On 9/3/2013 3:54 AM, Telmo Menezes wrote:
On Tue, Sep 3, 2013 at 12:43 PM, Dennis Ochei<do.infinit...@gmail.com> wrote:
>this is in line with schopenhauer's views. he was essentially a buddhist.
>you can want not to want, in which case you cannot will yourself to want to
>want. you can have and act upon the desire to change your desires, but that
>doesn't constitute "willing" what you want. instead, this constitutes just
>another form of acting in accordance to one's wants
Ok. I was thinking about Schopenhauer's sentence on my bike ride to
work and I cannot decide if it's a deep insight or a language trick.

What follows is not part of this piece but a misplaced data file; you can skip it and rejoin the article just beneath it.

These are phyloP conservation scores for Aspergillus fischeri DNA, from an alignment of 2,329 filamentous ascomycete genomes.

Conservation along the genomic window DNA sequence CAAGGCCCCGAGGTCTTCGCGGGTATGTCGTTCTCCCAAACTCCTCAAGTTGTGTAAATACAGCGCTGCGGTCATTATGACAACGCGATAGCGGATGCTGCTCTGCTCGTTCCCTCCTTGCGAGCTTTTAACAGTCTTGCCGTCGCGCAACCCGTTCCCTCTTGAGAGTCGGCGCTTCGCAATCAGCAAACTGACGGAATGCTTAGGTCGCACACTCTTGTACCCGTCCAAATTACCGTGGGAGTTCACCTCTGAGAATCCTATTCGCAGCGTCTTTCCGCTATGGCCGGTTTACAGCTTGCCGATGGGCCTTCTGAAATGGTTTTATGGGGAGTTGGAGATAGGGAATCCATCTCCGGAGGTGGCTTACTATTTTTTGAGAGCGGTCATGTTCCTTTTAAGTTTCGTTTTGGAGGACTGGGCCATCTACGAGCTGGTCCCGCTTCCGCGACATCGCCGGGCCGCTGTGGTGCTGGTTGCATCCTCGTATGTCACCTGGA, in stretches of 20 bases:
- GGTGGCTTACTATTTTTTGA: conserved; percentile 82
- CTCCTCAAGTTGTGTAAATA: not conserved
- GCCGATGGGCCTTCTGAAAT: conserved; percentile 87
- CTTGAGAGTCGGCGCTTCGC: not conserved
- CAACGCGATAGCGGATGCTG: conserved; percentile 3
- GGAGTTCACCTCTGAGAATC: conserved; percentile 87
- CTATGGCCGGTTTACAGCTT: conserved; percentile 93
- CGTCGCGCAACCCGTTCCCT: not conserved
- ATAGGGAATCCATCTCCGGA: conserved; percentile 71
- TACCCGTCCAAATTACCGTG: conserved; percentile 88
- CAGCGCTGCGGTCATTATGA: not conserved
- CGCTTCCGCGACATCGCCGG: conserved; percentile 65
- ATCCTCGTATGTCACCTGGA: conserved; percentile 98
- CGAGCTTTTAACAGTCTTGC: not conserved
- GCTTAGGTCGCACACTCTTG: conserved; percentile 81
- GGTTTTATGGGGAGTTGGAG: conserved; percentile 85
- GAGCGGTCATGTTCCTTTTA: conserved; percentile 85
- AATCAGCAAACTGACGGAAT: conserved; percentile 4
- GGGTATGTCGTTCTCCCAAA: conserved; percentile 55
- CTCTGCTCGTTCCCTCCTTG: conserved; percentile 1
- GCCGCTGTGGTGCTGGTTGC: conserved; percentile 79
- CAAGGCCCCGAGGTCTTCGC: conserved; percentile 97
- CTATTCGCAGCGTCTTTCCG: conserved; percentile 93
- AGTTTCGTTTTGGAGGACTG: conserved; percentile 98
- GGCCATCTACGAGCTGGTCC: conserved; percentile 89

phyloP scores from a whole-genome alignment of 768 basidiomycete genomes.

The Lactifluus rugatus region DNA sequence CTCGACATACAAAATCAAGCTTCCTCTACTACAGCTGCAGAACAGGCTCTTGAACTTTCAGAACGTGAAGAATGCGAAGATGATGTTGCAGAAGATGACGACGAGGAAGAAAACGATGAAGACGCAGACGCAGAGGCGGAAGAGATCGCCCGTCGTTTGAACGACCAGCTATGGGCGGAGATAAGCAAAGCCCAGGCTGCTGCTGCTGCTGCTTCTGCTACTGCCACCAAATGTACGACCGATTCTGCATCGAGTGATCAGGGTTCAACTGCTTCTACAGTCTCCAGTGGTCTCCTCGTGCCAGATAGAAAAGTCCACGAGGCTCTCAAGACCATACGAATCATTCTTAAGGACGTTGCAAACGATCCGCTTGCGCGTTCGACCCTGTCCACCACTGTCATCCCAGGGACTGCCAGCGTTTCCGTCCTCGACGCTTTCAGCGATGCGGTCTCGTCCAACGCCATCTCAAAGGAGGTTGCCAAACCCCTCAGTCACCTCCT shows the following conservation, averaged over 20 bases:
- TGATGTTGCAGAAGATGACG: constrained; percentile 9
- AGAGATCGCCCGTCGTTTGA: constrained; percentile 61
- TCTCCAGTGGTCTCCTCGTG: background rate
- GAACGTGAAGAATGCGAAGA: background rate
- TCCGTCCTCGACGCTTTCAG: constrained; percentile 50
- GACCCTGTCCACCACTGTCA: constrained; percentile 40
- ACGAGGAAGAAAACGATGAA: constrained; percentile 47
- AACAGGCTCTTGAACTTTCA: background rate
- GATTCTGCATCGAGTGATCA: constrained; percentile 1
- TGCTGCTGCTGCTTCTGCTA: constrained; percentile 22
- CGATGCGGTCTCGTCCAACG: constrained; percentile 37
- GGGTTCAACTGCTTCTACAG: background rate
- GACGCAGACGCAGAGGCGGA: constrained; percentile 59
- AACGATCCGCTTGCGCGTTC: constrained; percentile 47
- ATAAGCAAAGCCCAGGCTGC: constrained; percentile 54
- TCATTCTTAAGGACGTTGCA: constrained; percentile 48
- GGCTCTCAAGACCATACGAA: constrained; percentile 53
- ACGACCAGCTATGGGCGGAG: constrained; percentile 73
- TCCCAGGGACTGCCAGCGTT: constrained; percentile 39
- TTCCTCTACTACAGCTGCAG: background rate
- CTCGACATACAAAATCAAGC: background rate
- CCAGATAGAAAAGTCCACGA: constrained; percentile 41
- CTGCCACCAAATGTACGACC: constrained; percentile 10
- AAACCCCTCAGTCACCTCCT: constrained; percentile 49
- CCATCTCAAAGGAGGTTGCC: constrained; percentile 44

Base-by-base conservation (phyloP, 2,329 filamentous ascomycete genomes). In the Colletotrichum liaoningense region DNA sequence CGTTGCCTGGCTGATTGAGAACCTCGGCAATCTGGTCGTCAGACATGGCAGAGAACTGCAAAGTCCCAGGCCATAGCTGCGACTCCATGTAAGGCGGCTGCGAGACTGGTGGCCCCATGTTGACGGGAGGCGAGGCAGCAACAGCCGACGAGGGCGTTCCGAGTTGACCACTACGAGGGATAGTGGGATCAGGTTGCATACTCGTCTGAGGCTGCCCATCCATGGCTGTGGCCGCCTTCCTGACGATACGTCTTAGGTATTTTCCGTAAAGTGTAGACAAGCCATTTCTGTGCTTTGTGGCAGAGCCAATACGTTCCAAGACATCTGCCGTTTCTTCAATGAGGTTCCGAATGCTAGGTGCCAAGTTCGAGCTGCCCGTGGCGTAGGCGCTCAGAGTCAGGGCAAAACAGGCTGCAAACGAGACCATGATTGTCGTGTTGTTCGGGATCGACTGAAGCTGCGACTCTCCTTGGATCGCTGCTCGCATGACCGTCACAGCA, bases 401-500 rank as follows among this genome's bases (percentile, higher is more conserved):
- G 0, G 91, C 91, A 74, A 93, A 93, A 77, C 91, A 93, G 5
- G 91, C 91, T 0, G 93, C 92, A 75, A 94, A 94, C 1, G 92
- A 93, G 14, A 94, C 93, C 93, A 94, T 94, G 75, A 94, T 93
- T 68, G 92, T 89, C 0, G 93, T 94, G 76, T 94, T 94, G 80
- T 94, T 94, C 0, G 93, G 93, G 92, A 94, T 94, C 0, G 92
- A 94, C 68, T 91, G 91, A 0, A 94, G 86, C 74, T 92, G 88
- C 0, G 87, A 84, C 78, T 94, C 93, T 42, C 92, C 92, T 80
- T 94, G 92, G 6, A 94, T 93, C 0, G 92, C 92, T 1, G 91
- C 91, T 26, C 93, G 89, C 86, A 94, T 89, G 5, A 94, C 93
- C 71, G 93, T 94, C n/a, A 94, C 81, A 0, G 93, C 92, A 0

My problem is with the meaning of "want" and the possibility that by
applying the verb to itself we might just be breaking language
somehow. Sorry for the rambling.
I think it's the same insight that Hume expressed, "Reason is, and ought only to be the
slave of the passions, and can never pretend to any other office than to serve and obey them."
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